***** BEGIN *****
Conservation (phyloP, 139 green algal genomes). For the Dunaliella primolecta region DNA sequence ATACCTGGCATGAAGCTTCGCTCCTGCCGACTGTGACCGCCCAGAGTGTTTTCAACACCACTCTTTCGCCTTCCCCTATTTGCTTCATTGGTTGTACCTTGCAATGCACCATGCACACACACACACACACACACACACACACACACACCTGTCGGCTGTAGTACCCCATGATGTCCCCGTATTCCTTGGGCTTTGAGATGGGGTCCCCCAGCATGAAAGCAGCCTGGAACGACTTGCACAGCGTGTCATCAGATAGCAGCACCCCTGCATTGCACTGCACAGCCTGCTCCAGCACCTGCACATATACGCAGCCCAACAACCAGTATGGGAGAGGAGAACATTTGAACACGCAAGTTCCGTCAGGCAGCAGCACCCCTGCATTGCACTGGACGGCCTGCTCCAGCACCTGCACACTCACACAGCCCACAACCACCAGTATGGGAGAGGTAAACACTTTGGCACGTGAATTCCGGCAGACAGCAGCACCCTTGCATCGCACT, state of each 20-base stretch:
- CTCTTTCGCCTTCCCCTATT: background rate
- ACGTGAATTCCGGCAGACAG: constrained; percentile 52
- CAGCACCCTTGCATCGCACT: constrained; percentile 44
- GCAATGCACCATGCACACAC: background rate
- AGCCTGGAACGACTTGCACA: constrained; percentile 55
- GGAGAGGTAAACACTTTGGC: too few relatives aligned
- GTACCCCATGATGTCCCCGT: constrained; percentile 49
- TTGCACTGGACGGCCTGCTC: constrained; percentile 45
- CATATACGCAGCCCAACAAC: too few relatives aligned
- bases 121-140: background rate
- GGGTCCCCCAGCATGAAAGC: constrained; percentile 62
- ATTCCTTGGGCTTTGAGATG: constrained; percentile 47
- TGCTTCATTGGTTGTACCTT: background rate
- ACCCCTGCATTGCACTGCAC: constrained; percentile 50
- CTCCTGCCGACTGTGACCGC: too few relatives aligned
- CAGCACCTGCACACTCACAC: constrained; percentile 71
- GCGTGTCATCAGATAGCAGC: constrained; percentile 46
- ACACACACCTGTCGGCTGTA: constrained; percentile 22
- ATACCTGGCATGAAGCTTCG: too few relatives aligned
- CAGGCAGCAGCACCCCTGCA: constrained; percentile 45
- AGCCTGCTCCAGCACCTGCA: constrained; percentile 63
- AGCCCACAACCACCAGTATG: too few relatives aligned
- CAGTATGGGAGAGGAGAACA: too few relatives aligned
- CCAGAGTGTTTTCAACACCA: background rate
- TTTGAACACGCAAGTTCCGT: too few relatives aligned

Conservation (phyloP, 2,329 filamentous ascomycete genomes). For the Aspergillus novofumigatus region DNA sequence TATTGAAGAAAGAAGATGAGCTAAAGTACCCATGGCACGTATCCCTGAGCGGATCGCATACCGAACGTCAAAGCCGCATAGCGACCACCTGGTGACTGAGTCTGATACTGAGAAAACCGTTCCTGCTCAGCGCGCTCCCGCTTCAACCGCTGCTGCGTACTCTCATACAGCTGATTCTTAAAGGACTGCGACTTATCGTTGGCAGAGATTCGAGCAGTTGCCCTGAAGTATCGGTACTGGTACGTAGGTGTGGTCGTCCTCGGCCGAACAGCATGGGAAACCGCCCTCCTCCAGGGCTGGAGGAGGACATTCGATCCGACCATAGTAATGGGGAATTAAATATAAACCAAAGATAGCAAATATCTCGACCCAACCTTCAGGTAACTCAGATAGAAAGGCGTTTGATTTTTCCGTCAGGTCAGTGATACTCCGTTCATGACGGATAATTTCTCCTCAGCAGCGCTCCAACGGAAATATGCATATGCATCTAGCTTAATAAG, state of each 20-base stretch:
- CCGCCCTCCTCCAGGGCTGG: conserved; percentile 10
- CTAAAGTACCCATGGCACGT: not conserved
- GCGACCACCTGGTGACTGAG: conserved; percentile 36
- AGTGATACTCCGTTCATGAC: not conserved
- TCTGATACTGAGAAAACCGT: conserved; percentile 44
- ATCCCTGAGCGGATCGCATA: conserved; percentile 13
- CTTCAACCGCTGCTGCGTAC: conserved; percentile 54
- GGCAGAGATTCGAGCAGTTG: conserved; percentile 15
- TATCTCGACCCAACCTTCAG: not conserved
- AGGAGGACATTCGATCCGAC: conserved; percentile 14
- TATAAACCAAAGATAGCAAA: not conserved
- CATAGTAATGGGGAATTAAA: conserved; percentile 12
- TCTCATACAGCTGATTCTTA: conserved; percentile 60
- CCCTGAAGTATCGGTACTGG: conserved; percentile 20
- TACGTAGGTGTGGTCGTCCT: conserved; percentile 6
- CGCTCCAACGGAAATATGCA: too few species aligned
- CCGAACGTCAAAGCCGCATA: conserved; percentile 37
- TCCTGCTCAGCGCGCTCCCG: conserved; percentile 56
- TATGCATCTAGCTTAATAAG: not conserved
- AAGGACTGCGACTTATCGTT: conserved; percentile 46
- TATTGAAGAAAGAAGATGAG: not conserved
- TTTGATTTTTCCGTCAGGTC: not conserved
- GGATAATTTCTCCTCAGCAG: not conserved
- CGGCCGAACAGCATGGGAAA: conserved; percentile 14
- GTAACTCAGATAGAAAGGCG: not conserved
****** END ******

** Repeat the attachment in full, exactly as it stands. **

Conservation (phyloP, 139 green algal genomes). For the Dunaliella primolecta region DNA sequence ATACCTGGCATGAAGCTTCGCTCCTGCCGACTGTGACCGCCCAGAGTGTTTTCAACACCACTCTTTCGCCTTCCCCTATTTGCTTCATTGGTTGTACCTTGCAATGCACCATGCACACACACACACACACACACACACACACACACACCTGTCGGCTGTAGTACCCCATGATGTCCCCGTATTCCTTGGGCTTTGAGATGGGGTCCCCCAGCATGAAAGCAGCCTGGAACGACTTGCACAGCGTGTCATCAGATAGCAGCACCCCTGCATTGCACTGCACAGCCTGCTCCAGCACCTGCACATATACGCAGCCCAACAACCAGTATGGGAGAGGAGAACATTTGAACACGCAAGTTCCGTCAGGCAGCAGCACCCCTGCATTGCACTGGACGGCCTGCTCCAGCACCTGCACACTCACACAGCCCACAACCACCAGTATGGGAGAGGTAAACACTTTGGCACGTGAATTCCGGCAGACAGCAGCACCCTTGCATCGCACT, state of each 20-base stretch:
- CTCTTTCGCCTTCCCCTATT: background rate
- ACGTGAATTCCGGCAGACAG: constrained; percentile 52
- CAGCACCCTTGCATCGCACT: constrained; percentile 44
- GCAATGCACCATGCACACAC: background rate
- AGCCTGGAACGACTTGCACA: constrained; percentile 55
- GGAGAGGTAAACACTTTGGC: too few relatives aligned
- GTACCCCATGATGTCCCCGT: constrained; percentile 49
- TTGCACTGGACGGCCTGCTC: constrained; percentile 45
- CATATACGCAGCCCAACAAC: too few relatives aligned
- bases 121-140: background rate
- GGGTCCCCCAGCATGAAAGC: constrained; percentile 62
- ATTCCTTGGGCTTTGAGATG: constrained; percentile 47
- TGCTTCATTGGTTGTACCTT: background rate
- ACCCCTGCATTGCACTGCAC: constrained; percentile 50
- CTCCTGCCGACTGTGACCGC: too few relatives aligned
- CAGCACCTGCACACTCACAC: constrained; percentile 71
- GCGTGTCATCAGATAGCAGC: constrained; percentile 46
- ACACACACCTGTCGGCTGTA: constrained; percentile 22
- ATACCTGGCATGAAGCTTCG: too few relatives aligned
- CAGGCAGCAGCACCCCTGCA: constrained; percentile 45
- AGCCTGCTCCAGCACCTGCA: constrained; percentile 63
- AGCCCACAACCACCAGTATG: too few relatives aligned
- CAGTATGGGAGAGGAGAACA: too few relatives aligned
- CCAGAGTGTTTTCAACACCA: background rate
- TTTGAACACGCAAGTTCCGT: too few relatives aligned

Conservation (phyloP, 2,329 filamentous ascomycete genomes). For the Aspergillus novofumigatus region DNA sequence TATTGAAGAAAGAAGATGAGCTAAAGTACCCATGGCACGTATCCCTGAGCGGATCGCATACCGAACGTCAAAGCCGCATAGCGACCACCTGGTGACTGAGTCTGATACTGAGAAAACCGTTCCTGCTCAGCGCGCTCCCGCTTCAACCGCTGCTGCGTACTCTCATACAGCTGATTCTTAAAGGACTGCGACTTATCGTTGGCAGAGATTCGAGCAGTTGCCCTGAAGTATCGGTACTGGTACGTAGGTGTGGTCGTCCTCGGCCGAACAGCATGGGAAACCGCCCTCCTCCAGGGCTGGAGGAGGACATTCGATCCGACCATAGTAATGGGGAATTAAATATAAACCAAAGATAGCAAATATCTCGACCCAACCTTCAGGTAACTCAGATAGAAAGGCGTTTGATTTTTCCGTCAGGTCAGTGATACTCCGTTCATGACGGATAATTTCTCCTCAGCAGCGCTCCAACGGAAATATGCATATGCATCTAGCTTAATAAG, state of each 20-base stretch:
- CCGCCCTCCTCCAGGGCTGG: conserved; percentile 10
- CTAAAGTACCCATGGCACGT: not conserved
- GCGACCACCTGGTGACTGAG: conserved; percentile 36
- AGTGATACTCCGTTCATGAC: not conserved
- TCTGATACTGAGAAAACCGT: conserved; percentile 44
- ATCCCTGAGCGGATCGCATA: conserved; percentile 13
- CTTCAACCGCTGCTGCGTAC: conserved; percentile 54
- GGCAGAGATTCGAGCAGTTG: conserved; percentile 15
- TATCTCGACCCAACCTTCAG: not conserved
- AGGAGGACATTCGATCCGAC: conserved; percentile 14
- TATAAACCAAAGATAGCAAA: not conserved
- CATAGTAATGGGGAATTAAA: conserved; percentile 12
- TCTCATACAGCTGATTCTTA: conserved; percentile 60
- CCCTGAAGTATCGGTACTGG: conserved; percentile 20
- TACGTAGGTGTGGTCGTCCT: conserved; percentile 6
- CGCTCCAACGGAAATATGCA: too few species aligned
- CCGAACGTCAAAGCCGCATA: conserved; percentile 37
- TCCTGCTCAGCGCGCTCCCG: conserved; percentile 56
- TATGCATCTAGCTTAATAAG: not conserved
- AAGGACTGCGACTTATCGTT: conserved; percentile 46
- TATTGAAGAAAGAAGATGAG: not conserved
- TTTGATTTTTCCGTCAGGTC: not conserved
- GGATAATTTCTCCTCAGCAG: not conserved
- CGGCCGAACAGCATGGGAAA: conserved; percentile 14
- GTAACTCAGATAGAAAGGCG: not conserved